Central Provident Fund (“CPF”) is the mandatory social security system that enables working Singapore Citizens and Permanent Residents to set aside the funds for retirement. Currently, the employee contributes 20% of his/her monthly remuneration and his/her employer contributes 17% to this fund. This makes up the total of 37% of the monthly remuneration.
There are there accounts in CPF, namely Ordinary, Medisave and Special Account.
CPF in the ordinary account can be withdrawn by the employee at the age of 55 after taking into consideration of the minimum sum. The minimum sum to be set aside for retirement as of 2020.
- Basic Retirement Sum – $90,500
- Full Retirement Sum – $181,000
- Enhanced Retirement Sum – $271,500
More details are as follows:
In Singapore, one (ordinary Singapore citizen with average remuneration) is unlikely to meet the retirement sum as one will usually utilise the CPF fund for the payment of housing loan if he/she is married. However, the situation will be better for one who is single. Another way to ensure that one is able to meet the retirement sum at the age of 55 is not to use CPF to pay the housing loan. One will need to allocate the additional fund in cash to pay the housing loan if he/she opts not to use CPF to use. Another way is to explore the possibility of the renting the house. Such circumstance will make the possibility of meeting the retirement sum a likely reality.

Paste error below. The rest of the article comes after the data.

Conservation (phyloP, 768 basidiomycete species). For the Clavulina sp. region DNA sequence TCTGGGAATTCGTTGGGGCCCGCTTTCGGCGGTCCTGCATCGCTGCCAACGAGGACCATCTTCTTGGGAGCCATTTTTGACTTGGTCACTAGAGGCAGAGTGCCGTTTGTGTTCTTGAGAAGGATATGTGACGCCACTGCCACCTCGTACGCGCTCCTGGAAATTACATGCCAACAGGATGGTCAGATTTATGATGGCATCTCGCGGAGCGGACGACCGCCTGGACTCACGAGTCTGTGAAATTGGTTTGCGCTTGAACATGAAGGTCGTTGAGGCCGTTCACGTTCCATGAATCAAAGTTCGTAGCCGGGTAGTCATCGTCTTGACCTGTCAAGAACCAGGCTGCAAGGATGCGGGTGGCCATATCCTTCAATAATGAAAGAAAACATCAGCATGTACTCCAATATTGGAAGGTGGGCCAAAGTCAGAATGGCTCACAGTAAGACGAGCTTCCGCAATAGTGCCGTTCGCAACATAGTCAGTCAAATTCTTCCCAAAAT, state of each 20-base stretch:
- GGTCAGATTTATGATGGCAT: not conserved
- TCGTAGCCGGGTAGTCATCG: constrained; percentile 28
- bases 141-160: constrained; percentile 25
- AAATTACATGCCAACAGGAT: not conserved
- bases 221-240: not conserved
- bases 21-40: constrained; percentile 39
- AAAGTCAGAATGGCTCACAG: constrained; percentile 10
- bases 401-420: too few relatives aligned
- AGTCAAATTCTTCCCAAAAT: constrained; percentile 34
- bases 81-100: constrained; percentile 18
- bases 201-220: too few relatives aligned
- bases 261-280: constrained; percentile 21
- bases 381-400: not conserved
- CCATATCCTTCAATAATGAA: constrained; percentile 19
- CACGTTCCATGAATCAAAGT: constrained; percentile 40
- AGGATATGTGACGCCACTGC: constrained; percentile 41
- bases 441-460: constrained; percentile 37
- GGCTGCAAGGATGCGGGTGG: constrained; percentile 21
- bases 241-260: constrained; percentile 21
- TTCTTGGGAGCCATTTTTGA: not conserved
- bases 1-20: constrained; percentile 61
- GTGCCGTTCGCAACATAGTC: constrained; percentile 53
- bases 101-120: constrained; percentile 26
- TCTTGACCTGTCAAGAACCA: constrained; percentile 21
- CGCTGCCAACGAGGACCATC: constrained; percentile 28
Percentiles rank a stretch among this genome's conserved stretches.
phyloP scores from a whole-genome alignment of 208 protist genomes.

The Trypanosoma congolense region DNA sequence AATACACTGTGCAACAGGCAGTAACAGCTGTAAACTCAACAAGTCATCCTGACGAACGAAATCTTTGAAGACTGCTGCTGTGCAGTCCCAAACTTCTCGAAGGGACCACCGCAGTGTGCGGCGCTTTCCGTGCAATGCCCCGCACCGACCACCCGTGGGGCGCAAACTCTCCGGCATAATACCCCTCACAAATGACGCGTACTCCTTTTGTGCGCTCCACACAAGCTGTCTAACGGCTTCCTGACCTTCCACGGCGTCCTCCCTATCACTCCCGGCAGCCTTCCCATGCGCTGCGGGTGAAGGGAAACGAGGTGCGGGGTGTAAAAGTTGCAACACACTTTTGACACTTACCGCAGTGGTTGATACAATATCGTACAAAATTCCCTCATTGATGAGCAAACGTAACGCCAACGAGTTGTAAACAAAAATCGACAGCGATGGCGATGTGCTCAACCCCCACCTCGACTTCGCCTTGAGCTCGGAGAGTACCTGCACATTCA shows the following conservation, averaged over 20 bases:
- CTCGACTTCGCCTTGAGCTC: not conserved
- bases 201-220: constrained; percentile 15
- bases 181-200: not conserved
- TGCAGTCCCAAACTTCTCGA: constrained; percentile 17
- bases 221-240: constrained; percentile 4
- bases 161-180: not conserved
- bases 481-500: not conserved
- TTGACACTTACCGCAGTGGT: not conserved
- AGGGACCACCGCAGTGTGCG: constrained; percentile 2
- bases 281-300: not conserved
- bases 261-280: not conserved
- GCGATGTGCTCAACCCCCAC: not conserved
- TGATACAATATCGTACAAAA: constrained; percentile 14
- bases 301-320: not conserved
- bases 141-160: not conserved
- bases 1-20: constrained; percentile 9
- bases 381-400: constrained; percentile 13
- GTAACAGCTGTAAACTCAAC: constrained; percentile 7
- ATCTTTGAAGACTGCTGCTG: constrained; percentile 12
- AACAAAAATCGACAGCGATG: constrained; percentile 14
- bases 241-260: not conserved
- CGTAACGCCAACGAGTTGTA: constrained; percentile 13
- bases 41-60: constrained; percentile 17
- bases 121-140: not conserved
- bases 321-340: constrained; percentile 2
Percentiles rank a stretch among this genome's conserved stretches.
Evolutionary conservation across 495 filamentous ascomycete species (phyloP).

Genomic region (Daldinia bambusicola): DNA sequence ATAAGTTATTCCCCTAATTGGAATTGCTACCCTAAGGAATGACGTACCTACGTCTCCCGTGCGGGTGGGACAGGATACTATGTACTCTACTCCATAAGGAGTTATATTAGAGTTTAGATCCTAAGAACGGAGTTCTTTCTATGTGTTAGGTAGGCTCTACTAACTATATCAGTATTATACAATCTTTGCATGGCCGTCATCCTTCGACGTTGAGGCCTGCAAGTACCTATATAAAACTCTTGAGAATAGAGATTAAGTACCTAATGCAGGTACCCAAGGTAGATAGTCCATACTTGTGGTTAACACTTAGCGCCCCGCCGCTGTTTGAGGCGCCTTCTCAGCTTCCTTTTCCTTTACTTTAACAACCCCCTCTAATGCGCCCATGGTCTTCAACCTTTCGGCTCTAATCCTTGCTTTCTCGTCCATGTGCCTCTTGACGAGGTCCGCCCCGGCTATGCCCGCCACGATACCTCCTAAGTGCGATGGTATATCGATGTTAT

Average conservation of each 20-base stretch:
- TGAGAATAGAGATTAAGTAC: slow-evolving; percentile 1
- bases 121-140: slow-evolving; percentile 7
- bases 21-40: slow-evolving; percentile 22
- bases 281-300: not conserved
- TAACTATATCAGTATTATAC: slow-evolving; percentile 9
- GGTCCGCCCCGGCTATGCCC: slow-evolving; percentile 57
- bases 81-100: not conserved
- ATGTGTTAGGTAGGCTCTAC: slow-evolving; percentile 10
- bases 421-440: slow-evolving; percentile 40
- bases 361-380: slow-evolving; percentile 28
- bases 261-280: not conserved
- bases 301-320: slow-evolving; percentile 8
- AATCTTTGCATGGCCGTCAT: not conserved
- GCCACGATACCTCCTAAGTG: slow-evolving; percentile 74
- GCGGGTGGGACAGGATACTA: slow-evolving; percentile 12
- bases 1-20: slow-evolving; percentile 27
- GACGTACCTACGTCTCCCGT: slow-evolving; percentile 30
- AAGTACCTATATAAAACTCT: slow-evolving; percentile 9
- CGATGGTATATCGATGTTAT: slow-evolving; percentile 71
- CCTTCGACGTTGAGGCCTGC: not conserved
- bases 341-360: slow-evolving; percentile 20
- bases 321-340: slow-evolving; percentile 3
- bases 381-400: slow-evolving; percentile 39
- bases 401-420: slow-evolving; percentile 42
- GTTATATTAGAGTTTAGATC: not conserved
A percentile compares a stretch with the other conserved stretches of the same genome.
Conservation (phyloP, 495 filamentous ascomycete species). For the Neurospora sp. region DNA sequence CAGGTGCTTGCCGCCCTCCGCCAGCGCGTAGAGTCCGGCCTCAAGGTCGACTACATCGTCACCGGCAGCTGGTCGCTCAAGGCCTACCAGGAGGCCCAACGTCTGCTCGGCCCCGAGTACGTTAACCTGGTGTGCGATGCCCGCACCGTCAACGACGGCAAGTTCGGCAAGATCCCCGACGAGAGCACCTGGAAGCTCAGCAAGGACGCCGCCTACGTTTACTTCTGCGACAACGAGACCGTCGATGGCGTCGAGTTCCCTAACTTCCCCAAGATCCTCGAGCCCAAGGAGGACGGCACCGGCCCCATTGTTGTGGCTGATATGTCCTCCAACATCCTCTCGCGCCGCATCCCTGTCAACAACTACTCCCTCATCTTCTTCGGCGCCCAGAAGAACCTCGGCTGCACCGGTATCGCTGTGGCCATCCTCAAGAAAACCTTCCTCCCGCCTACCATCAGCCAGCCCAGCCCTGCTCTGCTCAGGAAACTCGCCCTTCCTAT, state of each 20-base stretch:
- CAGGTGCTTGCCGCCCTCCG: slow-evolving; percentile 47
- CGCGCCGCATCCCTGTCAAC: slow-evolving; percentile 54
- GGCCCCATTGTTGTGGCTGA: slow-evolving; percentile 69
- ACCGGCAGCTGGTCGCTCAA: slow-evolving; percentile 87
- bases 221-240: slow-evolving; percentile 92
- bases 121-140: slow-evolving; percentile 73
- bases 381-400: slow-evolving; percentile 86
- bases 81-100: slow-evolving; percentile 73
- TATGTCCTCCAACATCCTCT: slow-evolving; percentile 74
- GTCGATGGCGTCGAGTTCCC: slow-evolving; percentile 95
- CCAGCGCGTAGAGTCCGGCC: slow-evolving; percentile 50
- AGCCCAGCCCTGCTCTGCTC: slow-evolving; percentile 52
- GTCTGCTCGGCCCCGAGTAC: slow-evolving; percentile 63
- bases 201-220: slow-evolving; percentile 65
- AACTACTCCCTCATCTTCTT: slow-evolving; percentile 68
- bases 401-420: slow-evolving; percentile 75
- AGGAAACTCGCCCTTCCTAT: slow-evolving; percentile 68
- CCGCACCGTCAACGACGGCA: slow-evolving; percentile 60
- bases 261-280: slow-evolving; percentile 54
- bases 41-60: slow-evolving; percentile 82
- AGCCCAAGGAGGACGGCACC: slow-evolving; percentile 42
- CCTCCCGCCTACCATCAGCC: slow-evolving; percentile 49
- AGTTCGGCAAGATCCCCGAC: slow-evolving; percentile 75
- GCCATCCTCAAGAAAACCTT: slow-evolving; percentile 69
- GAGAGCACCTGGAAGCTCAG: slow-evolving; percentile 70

On the whole, different individuals have different prevailing circumstance at that point of time. Make the appropriate decision which one deem fit. There is no right or wrong answer.
I personally do not harbour hope of being able to withdraw the CPF monies at the age of 55. I treat the fund as an non-existent at the present moment. If I am able to withdraw the fund at that point of time, it will be a surprise bonus for me. I treat my investment portfolio as my retirement plan now.
Each of their own.
My two cents worth of views.